The remnants of a massive dust storm that blew out of China's remote Gobi Desert last week are expected to pass over California during the next few days.
The National Oceanic and Atmospheric Administration said scientists stationed along the coast are poised to take measurements of the thinning cloud with laser radars known as Lidar, and with balloons launched from Trinidad Head near Eureka, Calif.
While it's likely to be largely unnoticed in California, the dust definitely made its presence known last week in Asia. A NOAA satellite image taken on Sunday clearly showed the cloud spreading over Korea, the Sea of Japan and the Yellow Sea.
Chinese media reported the storm blew an estimated 30,000 tons of dust and sand into Beijing and reached Japan and Korea as well. Visibility in the Chinese capital dropped to 100 yards at times and many residents were forced to don masks to keep from breathing in particles.
THINGS WE DON'T UNDERSTAND
The National Labor Relations Board held hearings this week on charges by a Miami nursing home that a union used voodoo to organize its employees.
On Feb. 28, nursing assistants along with housekeeping, dietary and laundry workers at the Mt. Sinai-St. Francis Nursing and Rehabilitation Center voted to join the Service Employees International Union. The nursing home filed objections with the NLRB, accusing union representatives of intimidation and harassment.
The nursing home's employees are mostly Haitians, as are many of the union organizers.
During the hearing, dietary workers at the center testified that pennies would appear on the floor and half-filled cups of water would occasionally appear on a high shelf in the break room. Several workers testified they were afraid to touch them because they were symbols of black magic.
In addition, chief organizer Marie Jean Phillippe was accused of fingering black voodoo beads the day of the election. Phillippe, a Catholic, said they were rosary beads.
Voodoo is a Caribbean religion with roots in Africa. Followers believe in a Supreme God and powerful spirits, but many people associate voodoo with the dark arts.
NEWS OF OTHER LIFE FORMS
Former British foreign secretary Robin Cook claims the British national dish is now Chicken Tikka Masala -- and now Queen Elizabeth II has broken with all royal protocol to pen an introduction for a curry cookery book, titled "Favorite Recipes Of The Raj." It's for a good cause -- with proceeds going to Britain's Cancer Research Campaign -- and includes recipes from singer Tom Jones, the prime minister's wife, Cherie Blair, actress Glenda Jackson and veteran soccer star Kevin Keegan.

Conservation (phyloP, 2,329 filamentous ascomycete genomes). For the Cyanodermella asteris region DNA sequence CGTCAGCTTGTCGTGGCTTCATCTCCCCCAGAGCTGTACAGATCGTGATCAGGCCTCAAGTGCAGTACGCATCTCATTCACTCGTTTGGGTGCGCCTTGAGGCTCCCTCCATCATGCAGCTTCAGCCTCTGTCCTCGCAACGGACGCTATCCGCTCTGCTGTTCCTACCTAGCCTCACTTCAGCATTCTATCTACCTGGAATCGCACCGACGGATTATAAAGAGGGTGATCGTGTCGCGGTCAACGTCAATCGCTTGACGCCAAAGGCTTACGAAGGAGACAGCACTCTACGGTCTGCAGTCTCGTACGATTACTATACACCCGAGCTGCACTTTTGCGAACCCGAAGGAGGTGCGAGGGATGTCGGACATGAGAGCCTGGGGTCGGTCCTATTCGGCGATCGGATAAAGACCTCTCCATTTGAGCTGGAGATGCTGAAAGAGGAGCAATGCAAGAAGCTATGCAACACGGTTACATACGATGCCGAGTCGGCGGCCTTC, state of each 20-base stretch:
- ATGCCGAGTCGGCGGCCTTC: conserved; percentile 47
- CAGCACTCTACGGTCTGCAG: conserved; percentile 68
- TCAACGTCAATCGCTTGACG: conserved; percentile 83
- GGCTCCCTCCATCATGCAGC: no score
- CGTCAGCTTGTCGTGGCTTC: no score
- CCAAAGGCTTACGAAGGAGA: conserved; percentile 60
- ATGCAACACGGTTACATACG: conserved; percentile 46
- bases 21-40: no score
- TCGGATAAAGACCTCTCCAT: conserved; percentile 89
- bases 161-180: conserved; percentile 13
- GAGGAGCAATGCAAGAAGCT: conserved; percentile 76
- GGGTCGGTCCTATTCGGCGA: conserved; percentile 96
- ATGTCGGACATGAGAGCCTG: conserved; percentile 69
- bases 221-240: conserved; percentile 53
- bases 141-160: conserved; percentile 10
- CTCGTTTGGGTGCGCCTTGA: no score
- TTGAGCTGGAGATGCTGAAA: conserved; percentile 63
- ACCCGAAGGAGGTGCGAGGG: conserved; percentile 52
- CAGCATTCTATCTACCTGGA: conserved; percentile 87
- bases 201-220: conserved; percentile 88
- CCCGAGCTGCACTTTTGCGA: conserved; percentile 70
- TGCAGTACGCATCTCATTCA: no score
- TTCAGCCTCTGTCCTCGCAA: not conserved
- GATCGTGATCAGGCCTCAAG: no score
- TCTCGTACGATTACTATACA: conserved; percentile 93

(From UPI Hears)
TODAY'S SIGN THE WORLD IS ENDING
The man known as "Uncle Miltie" and "Mr. Television" since his pioneering days as a network TV performer is dead. Milton Berle died Wednesday at a Southern California hospice following a yearlong battle with colon cancer. He was 93.
AND FINALLY, TODAY'S UPLIFTING STORY
The Academy of Television Arts & Sciences has named six new inductees for its Hall of Fame -- including three key players on the legendary CBS variety series, "The Carol Burnett Show."
Korman won Emmys for his work on "Burnett" in 1969, 1971, 1972 and 1974. Conway won Emmys for the show in 1973, 1977 and 1978. Mackie has won eight Emmys for his designs for specials starring Burnett, Cher and Diana Ross and the Supremes. Stapleton won three Emmys (1971-72, '78) playing Edith Bunker on "All in the Family." She was nominated five other times. Frankenheimer directed more than 150 live programs during the 1950s and won Emmys for directing in 1994 ("Against the Wall"), 1995 ("The Burning Season"), 1996 ("Andersonville") and 1998 ("George Wallace"). Yorkin and his partner Norman Lear produced such classic TV comedies as "All in the Family," "Maude," "Good Times" and "Sanford and Son."
(Thanks to UPI Hollywood Reporter Pat Nason)
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